Don't take that title personally. I'm not -- I know I said "us", but really it's not about you and me. It's about "them," those tragically shallow Christians. It's certainly not about anyone quoted in this blog post. I thoroughly appreciated Preston Sprinkle's commentary on some points from Rob Bell's book, Love Wins. As with any book there are points some people will agree with and some they won't. As for me, I'm fond of the premise: Love wins. How cool is that?
From a blog post by Preston Sprinkle over at Theology in the Raw...
Did you get that? The fullness of God is not in your individual heart and it’s not on some mountain top away from civilization. It’s in the church—that messy gathering of broken, high-maintenance people that we “have” to go to every Sunday (and if you’re in the Midwest, every Wednesday as well). Paul goes on to call this church the temple of the Lord where “you also are being built together into a dwelling place for God by the Spirit” (Eph. 2:21). Again, Paul prays that “you may be filled with all the fullness of God” (Eph. 3:19), which he already said resides in the local body (1:23). This is why God gave us spiritual gifts (Eph. 4:11-12), so that the body of Christ would be built up, made mature, and become unified where the “fullness of Christ” would radiate (Eph. 4:12-13).
Read more: http://www.patheos.com/blogs/theologyintheraw/2014/10/is-having-a-personal-relationship-with-jesus-a-biblical-concept/#ixzz3FrSnRU2e
All week I've been pondering deep thoughts...yeah, me and Jack Handy. Was that his name? The Saturday Night Live guy.
My son, Aaron, preached a series called the Deeper Life, which I've enjoyed immensely.. I'm leading a Bible study next week on God's call on our lives "We Are Called". And my daily devotional readings this past week are all feeding the same theme. So all of this is coming together, converging on my heart and mind. And then this article by Preston Sprinkle. It kind of pulled it all together for me. "The fullness of God is not in your individual heart... The fullness of God is in the church." It's the church that keeps me from living a shallow Christian life.
Now, to tie that in with God's call on my life -- the same for me as it is for everyone else -- to live in communion with God and people: simply doing what I'm led to do, which is often a matter of doing what is put in front of me, doing the next thing, then enjoying the blessing of a better life for it, and finally, finishing well. Because there is an end point for all of us in this world. It is appointed for people to die and after that...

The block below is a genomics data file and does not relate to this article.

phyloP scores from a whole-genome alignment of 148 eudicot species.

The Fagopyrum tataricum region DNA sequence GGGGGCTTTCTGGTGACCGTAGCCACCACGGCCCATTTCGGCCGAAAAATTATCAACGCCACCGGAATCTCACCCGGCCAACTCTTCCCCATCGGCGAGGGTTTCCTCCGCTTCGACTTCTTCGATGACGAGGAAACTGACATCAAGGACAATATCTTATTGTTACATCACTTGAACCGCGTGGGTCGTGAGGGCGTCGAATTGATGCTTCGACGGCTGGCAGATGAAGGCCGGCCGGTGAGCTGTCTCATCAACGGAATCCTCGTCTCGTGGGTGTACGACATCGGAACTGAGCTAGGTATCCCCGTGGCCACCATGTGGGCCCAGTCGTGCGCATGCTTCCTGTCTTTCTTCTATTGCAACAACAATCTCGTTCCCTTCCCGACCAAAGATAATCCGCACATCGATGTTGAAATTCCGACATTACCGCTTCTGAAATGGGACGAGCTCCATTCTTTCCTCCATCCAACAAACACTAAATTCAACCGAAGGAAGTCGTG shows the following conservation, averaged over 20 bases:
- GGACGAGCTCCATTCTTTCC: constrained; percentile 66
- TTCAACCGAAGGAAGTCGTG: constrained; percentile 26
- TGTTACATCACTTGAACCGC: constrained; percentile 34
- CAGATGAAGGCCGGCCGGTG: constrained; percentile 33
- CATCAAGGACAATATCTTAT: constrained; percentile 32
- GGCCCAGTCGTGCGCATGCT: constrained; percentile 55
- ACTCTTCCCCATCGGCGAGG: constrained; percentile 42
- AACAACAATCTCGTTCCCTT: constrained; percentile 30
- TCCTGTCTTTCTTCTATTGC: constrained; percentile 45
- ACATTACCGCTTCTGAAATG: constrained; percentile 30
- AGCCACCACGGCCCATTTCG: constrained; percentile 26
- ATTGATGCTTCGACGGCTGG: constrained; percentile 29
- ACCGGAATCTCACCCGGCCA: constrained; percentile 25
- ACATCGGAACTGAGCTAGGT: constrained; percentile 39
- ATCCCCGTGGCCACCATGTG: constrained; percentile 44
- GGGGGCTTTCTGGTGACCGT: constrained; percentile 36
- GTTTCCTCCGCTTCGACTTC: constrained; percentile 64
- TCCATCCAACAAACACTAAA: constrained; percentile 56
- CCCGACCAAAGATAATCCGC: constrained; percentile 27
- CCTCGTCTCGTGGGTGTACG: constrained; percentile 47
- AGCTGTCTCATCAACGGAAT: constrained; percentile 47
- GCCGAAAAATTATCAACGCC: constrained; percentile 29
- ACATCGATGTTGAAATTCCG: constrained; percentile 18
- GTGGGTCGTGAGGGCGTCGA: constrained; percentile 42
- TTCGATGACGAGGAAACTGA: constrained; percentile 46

Well, after that, I want to see God face to face and hear him say, "Well done."
But until then, I do want to live a good life, one that is pleasing to God. I want to love and help my neighbors along the way. All along the way, right up to the finish. Help my neighbors, no matter the disguise they wear.
So, that's what I've been thinking about, studying, and writing about in my secret notebooks. And if it's not too prideful to say, I want to be above average as a follower of Jesus. Especially after hearing this quote from A. W. Tozer, I want to be above average. I'll stop with this...another bit I borrowed from Aaron's sermon. He quoted A.W. Tozer. "To speak of the deeper life is not to speak of anything deeper than simple New Testament religion. ...The deeper life is deeper only because the average Christian life is tragically shallow."
Huh. How do you like them apples? I don't think the good preacher meant to insult any (or all) of us, he was simply making a significant point. And as for me, point taken.
I continue to be encouraged by the whole idea that love wins...It's a very basic thought. God is love, so yeah, He wins.